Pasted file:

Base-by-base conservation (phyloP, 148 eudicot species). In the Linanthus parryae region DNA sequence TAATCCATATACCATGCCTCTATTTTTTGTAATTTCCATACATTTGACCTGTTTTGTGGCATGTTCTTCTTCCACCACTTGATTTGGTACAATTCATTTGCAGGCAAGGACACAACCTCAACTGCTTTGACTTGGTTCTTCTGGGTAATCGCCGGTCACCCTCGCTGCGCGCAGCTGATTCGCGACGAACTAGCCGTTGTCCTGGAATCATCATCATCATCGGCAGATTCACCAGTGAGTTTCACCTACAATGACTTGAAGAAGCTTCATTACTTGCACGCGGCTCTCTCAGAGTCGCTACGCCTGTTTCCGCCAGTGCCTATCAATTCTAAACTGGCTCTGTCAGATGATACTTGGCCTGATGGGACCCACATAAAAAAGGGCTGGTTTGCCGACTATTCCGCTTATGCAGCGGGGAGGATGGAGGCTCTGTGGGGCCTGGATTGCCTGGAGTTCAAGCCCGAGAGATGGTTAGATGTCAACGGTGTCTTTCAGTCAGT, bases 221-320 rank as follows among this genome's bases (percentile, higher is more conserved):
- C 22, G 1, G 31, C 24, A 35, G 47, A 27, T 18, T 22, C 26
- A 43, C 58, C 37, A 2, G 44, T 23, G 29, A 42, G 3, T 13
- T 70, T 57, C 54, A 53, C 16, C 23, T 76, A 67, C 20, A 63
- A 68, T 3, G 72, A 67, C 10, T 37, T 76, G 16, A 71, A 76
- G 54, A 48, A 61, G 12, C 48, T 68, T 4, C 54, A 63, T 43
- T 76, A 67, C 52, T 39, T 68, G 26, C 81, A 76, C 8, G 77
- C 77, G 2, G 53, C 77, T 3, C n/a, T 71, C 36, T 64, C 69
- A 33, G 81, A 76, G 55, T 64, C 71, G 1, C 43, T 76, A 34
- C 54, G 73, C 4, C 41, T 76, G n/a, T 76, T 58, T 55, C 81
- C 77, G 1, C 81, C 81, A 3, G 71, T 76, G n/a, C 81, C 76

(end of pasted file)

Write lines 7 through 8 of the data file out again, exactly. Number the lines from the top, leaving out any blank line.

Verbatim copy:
- T 76, A 67, C 52, T 39, T 68, G 26, C 81, A 76, C 8, G 77
- C 77, G 2, G 53, C 77, T 3, C n/a, T 71, C 36, T 64, C 69